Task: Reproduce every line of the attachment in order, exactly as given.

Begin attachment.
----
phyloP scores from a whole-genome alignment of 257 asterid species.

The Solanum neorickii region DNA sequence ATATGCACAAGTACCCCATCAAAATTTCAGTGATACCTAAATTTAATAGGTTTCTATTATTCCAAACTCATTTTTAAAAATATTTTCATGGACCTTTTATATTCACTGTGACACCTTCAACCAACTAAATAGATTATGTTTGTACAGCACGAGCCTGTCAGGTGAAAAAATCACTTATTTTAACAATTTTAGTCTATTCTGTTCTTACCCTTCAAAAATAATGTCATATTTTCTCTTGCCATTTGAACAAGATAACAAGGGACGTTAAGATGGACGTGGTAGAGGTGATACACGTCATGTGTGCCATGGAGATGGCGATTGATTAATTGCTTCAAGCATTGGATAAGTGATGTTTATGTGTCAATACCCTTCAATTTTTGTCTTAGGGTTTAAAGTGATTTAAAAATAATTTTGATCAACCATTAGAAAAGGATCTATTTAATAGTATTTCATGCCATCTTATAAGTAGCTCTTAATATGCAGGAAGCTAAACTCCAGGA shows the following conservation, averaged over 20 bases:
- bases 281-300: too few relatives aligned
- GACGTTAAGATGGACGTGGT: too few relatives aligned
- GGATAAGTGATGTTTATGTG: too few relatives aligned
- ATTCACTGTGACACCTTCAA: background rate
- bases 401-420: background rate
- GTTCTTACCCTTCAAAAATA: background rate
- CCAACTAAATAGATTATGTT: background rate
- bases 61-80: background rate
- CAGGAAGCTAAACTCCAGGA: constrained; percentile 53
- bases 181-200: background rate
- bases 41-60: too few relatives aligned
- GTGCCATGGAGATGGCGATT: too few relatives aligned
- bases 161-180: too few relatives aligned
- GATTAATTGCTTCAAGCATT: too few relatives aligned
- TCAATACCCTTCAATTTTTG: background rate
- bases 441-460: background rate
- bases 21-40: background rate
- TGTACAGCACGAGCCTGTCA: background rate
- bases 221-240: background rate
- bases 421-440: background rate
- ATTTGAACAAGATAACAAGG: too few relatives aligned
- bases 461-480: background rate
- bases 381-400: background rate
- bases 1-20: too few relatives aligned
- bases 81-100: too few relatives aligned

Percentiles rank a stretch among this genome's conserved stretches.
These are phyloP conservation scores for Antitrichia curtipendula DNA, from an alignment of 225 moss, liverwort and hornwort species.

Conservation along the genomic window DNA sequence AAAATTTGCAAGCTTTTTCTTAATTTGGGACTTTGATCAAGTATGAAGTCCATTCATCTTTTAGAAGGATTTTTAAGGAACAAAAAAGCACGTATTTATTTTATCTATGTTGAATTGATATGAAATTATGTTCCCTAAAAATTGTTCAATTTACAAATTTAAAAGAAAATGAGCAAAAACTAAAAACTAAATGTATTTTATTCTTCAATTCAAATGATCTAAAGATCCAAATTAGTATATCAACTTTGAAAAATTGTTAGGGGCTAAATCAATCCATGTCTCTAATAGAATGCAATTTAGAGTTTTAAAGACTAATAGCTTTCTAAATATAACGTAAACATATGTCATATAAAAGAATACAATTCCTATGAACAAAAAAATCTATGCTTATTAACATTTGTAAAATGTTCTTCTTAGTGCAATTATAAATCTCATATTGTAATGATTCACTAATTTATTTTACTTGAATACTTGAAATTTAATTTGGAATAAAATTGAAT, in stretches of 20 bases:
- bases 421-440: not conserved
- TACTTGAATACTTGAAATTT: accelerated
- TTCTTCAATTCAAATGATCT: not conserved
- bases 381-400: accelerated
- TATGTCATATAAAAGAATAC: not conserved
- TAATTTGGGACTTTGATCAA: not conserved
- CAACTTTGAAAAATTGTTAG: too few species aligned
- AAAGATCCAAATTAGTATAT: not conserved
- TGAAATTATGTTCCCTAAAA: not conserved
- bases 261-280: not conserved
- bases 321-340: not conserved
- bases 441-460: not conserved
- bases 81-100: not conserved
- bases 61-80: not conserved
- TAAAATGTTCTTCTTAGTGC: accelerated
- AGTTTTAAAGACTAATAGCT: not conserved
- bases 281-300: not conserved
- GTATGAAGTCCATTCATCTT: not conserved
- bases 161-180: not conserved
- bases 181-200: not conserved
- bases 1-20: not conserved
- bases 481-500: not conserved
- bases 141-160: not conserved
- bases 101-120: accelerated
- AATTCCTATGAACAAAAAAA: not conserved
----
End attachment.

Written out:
phyloP scores from a whole-genome alignment of 257 asterid species.

The Solanum neorickii region DNA sequence ATATGCACAAGTACCCCATCAAAATTTCAGTGATACCTAAATTTAATAGGTTTCTATTATTCCAAACTCATTTTTAAAAATATTTTCATGGACCTTTTATATTCACTGTGACACCTTCAACCAACTAAATAGATTATGTTTGTACAGCACGAGCCTGTCAGGTGAAAAAATCACTTATTTTAACAATTTTAGTCTATTCTGTTCTTACCCTTCAAAAATAATGTCATATTTTCTCTTGCCATTTGAACAAGATAACAAGGGACGTTAAGATGGACGTGGTAGAGGTGATACACGTCATGTGTGCCATGGAGATGGCGATTGATTAATTGCTTCAAGCATTGGATAAGTGATGTTTATGTGTCAATACCCTTCAATTTTTGTCTTAGGGTTTAAAGTGATTTAAAAATAATTTTGATCAACCATTAGAAAAGGATCTATTTAATAGTATTTCATGCCATCTTATAAGTAGCTCTTAATATGCAGGAAGCTAAACTCCAGGA shows the following conservation, averaged over 20 bases:
- bases 281-300: too few relatives aligned
- GACGTTAAGATGGACGTGGT: too few relatives aligned
- GGATAAGTGATGTTTATGTG: too few relatives aligned
- ATTCACTGTGACACCTTCAA: background rate
- bases 401-420: background rate
- GTTCTTACCCTTCAAAAATA: background rate
- CCAACTAAATAGATTATGTT: background rate
- bases 61-80: background rate
- CAGGAAGCTAAACTCCAGGA: constrained; percentile 53
- bases 181-200: background rate
- bases 41-60: too few relatives aligned
- GTGCCATGGAGATGGCGATT: too few relatives aligned
- bases 161-180: too few relatives aligned
- GATTAATTGCTTCAAGCATT: too few relatives aligned
- TCAATACCCTTCAATTTTTG: background rate
- bases 441-460: background rate
- bases 21-40: background rate
- TGTACAGCACGAGCCTGTCA: background rate
- bases 221-240: background rate
- bases 421-440: background rate
- ATTTGAACAAGATAACAAGG: too few relatives aligned
- bases 461-480: background rate
- bases 381-400: background rate
- bases 1-20: too few relatives aligned
- bases 81-100: too few relatives aligned

Percentiles rank a stretch among this genome's conserved stretches.
These are phyloP conservation scores for Antitrichia curtipendula DNA, from an alignment of 225 moss, liverwort and hornwort species.

Conservation along the genomic window DNA sequence AAAATTTGCAAGCTTTTTCTTAATTTGGGACTTTGATCAAGTATGAAGTCCATTCATCTTTTAGAAGGATTTTTAAGGAACAAAAAAGCACGTATTTATTTTATCTATGTTGAATTGATATGAAATTATGTTCCCTAAAAATTGTTCAATTTACAAATTTAAAAGAAAATGAGCAAAAACTAAAAACTAAATGTATTTTATTCTTCAATTCAAATGATCTAAAGATCCAAATTAGTATATCAACTTTGAAAAATTGTTAGGGGCTAAATCAATCCATGTCTCTAATAGAATGCAATTTAGAGTTTTAAAGACTAATAGCTTTCTAAATATAACGTAAACATATGTCATATAAAAGAATACAATTCCTATGAACAAAAAAATCTATGCTTATTAACATTTGTAAAATGTTCTTCTTAGTGCAATTATAAATCTCATATTGTAATGATTCACTAATTTATTTTACTTGAATACTTGAAATTTAATTTGGAATAAAATTGAAT, in stretches of 20 bases:
- bases 421-440: not conserved
- TACTTGAATACTTGAAATTT: accelerated
- TTCTTCAATTCAAATGATCT: not conserved
- bases 381-400: accelerated
- TATGTCATATAAAAGAATAC: not conserved
- TAATTTGGGACTTTGATCAA: not conserved
- CAACTTTGAAAAATTGTTAG: too few species aligned
- AAAGATCCAAATTAGTATAT: not conserved
- TGAAATTATGTTCCCTAAAA: not conserved
- bases 261-280: not conserved
- bases 321-340: not conserved
- bases 441-460: not conserved
- bases 81-100: not conserved
- bases 61-80: not conserved
- TAAAATGTTCTTCTTAGTGC: accelerated
- AGTTTTAAAGACTAATAGCT: not conserved
- bases 281-300: not conserved
- GTATGAAGTCCATTCATCTT: not conserved
- bases 161-180: not conserved
- bases 181-200: not conserved
- bases 1-20: not conserved
- bases 481-500: not conserved
- bases 141-160: not conserved
- bases 101-120: accelerated
- AATTCCTATGAACAAAAAAA: not conserved